a) $n= 2 \left(1+1\right),\;n=3\left(1+2, 2+1\right),\\n=4\left(1+3,3+1,2+2\right),\;n=5\left(1+4,4+1,2+3,3+2\right)$
so $x_1+x_2=n\;\text{and}\;x_1,x_2>{0}$ (no.of integral sol)
This is same as number of ways of putting $\left(n-2\right)$ (as we can't have $0$ for either $x_1$ or $x_2$) identical balls into two distinct bins, which is obtained by putting a divider across $\left(n-2\right)$ balls and taking all possible permutations with $\left(n-2\right)$ being identical. i.e., $\frac{(n-2 + 1)!}{(n-2)!} = (n-1).$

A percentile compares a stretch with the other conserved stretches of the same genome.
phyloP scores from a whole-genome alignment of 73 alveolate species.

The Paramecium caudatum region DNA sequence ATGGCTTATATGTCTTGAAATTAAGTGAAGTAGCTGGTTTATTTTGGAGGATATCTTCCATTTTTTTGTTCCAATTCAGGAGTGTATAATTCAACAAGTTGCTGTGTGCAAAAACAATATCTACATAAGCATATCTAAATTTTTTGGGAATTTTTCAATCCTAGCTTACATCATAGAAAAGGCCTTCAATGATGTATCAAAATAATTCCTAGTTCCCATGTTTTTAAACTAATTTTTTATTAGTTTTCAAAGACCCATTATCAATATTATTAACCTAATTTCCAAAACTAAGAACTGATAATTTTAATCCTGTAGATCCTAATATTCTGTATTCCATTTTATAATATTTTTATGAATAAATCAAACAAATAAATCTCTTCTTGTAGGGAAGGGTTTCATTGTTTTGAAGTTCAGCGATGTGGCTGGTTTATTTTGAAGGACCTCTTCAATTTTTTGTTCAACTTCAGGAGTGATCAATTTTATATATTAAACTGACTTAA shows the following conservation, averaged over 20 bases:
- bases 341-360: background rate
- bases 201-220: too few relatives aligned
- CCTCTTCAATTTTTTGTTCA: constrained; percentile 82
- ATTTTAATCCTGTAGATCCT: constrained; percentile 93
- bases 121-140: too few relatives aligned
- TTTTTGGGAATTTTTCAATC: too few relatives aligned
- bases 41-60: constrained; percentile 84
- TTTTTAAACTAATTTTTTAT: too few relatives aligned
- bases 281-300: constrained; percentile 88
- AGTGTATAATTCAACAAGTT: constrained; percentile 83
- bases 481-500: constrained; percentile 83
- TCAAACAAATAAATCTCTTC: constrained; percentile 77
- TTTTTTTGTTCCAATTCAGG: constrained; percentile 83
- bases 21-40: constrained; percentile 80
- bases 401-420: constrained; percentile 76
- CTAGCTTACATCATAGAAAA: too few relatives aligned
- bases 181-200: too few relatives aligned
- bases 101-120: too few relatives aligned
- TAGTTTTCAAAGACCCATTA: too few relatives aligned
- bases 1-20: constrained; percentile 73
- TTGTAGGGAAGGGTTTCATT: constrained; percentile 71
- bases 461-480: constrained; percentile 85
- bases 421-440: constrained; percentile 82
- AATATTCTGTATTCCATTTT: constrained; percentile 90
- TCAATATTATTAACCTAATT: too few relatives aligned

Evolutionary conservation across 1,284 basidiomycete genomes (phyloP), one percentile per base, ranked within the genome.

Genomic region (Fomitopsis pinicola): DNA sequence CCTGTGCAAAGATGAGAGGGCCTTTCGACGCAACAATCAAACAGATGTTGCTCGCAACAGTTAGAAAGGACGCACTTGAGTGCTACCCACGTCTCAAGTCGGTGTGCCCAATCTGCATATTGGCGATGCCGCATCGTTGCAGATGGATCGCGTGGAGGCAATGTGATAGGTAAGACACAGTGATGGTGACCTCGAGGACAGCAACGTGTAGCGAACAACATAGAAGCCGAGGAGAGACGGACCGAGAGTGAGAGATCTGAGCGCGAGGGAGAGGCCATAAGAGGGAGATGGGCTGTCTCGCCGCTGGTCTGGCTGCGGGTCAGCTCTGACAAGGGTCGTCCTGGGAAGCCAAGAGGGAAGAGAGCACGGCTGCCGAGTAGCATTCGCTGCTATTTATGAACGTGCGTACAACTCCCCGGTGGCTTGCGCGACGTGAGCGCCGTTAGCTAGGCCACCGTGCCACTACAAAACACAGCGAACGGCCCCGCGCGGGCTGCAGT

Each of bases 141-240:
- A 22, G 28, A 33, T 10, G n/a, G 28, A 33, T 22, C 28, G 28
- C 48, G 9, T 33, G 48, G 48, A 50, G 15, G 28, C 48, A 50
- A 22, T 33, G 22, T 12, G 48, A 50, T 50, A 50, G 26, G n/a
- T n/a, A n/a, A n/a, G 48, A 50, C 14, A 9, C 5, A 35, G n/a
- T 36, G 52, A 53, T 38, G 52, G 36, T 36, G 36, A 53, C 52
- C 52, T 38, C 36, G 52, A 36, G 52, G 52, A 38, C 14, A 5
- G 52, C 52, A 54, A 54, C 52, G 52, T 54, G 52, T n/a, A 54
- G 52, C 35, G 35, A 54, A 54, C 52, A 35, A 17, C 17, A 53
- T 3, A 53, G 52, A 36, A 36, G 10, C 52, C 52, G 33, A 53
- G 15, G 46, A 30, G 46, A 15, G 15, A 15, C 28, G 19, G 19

We can also use the following formula ,
$^{(n-2+2-1)}C_{(2-1)}=^{n-1}C_1.$
b) $n=3\left(1+1+1\right),\;n=4\left(1+1+2,1+2+1,2+1+1\right),\\ n=5\left(1+1+3,1+3+1,3+1+1,2+2+1,2+1+2,1+2+2\right) $
so $x_1+x_2+x_3=n\;\text{and}\;x_1,x_2,x_3>0$ (no.of integral sol)
Here, we can permute $\left(n-3\right)$ items with $2$ dividers which will give $\frac{(n-3 + 2)!}{(n-3)!2!}$
$\begin{align}&=\frac{\left(n-1\right)!}{\left(n-1-2\right)!2!}\\\\&=\;^{n-1}C_2\end{align}$
c) $^{(n-k+k-1)}C_{k-1}=^{n-1}C_{k-1}.$